Interestingly, a parallel can be drawn between the concept of libido and the idea that sexual thoughts are fueled by mesocortical DA projections. Just as the libido can become attached to different objects (across various persons and during one person’s life history), it is easily conceivable that mesocortical projections establish synapses wih various cortical networks (across individuals or during one individual’s history) giving rise to various object representations associated with sexual desire. Mesocortical projections might then be the support of libidinal cathexis. Similarly, sublimation—directing some proportion of libido on to cultural aims—could be understood as the establishment of new synapses between mesocortical axons and neurons involved in intellectual or artistic cognitive processes. Furthermore, fixations of the libido could be better understood through the concept of long-term potentiation of synapses of mesocortical and mesolimbic neurons. Finally, the idea that libido is a “quantitatively variable force” (Freud, 1905) could be related to the width of arborization and rate of discharge of mesocortical and mesolimbic neurons. Conversely, irrational and primary process thoughts might depend on the impact of DA innervation of cortical networks.
Thus, functional neuroimaging studies of SA suggest that there exists a hierarchy of neural structures and processes whose activation correlate with the experience of the motor factor of drives and the associated motor imagery. The prominent role of the DA pathways in motivation suggests they may be—to use Freud’s terms—an answer biology has returned to the questions psychoanalysis has put to it regarding the source of sexual drives, seen by Freud as “the most obscure part of the psychoanalytic theory of drives” (Freud, 1920). However, the DA pathways subserve not only sexual motivation but also other types of motivation (including eating and drinking). The major difference between the Freudian and the neurophysiological views regarding the source of sexual drives is that psychoanalysis locates these sources in peripheral organs, with sexual excitations arising in certain parts of the body. By contrast, neurophysiology suggests that the source of drives could lie in the brain itself. In the neurophenomenological model, excitations originating in the body do not appear to be necessary for SA to occur, at least in the case of VSS and in adult subjects.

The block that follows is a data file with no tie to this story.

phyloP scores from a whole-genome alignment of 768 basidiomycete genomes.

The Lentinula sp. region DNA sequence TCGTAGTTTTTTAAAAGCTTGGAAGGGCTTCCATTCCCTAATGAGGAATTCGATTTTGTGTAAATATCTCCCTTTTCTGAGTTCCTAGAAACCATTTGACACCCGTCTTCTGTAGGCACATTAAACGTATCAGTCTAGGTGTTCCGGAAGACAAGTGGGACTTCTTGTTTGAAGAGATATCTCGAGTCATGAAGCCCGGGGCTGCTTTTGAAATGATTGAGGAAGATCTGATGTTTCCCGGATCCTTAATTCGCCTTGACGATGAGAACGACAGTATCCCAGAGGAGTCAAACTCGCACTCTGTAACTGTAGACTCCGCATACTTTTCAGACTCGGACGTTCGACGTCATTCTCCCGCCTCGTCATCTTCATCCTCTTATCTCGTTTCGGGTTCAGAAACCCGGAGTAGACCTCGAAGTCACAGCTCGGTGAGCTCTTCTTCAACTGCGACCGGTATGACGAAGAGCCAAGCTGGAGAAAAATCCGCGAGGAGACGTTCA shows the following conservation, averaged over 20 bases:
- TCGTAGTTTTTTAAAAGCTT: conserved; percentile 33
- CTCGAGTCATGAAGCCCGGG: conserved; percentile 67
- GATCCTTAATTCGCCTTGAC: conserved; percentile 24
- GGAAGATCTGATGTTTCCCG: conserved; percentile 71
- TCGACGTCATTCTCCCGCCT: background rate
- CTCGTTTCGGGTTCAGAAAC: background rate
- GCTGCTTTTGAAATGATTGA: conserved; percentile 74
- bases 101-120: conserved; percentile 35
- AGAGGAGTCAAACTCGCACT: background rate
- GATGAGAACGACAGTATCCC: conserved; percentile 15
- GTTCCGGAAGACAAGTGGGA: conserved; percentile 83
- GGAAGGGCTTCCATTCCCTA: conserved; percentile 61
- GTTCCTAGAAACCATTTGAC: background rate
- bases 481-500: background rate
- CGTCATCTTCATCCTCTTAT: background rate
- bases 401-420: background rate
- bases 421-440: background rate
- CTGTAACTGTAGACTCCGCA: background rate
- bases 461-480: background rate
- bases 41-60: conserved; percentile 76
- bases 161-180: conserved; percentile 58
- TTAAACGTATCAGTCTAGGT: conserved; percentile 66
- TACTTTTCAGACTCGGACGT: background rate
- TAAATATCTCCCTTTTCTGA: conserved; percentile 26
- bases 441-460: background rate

However, the neurophenomenological model may be constrained by its reliance on studies based for their great majority on VSS, which are external stimuli. In addition, regarding the somatic source of sexual drives, it is essential to note that testosterone, secreted by the testicles, has a major impact on sexual motivation. One of the multiple sites of action of testosterone in the brain is the medial preoptic area. In male rats, testosterone increases both basal and female-stimulated dopamine release in the medial preoptic area (Hull and Dominguez, 2006), which possibly enhances sexual motivation. However, Freud’s model of the source of sexual drives as a “process of excitation occurring in an organ” and the hormonally-mediated mechanism just mentioned are different because in the latter mechanism the process of excitation lies in the brain target of testosterone, not in the testicles. Freud himself was aware of emerging knowledge on molecules that would later be called sexual hormones: “It seems probable, then, that special chemical substances are produced in the interstitial portion of the sex-glands; these are then taken up in the blood stream and cause particular parts of the central nervous system to be charged with sexual tension”. He acknowledged the difficulty to integrate his view of erotogenic zones and emerging knowledge on substances produced by gonads: “The question of how sexual excitation arises from the stimulation of erotogenic zones, when the central apparatus has been previously charged” could not be treated, “even hypothetically, in the present state of our knowledge” (Freud, 1905). Moreover, Freud was well aware that in many cases sexual excitement could occur in the absence of sex glands, which showed that testicles cannot be considered as the sole source of sexual drives.
The emotional component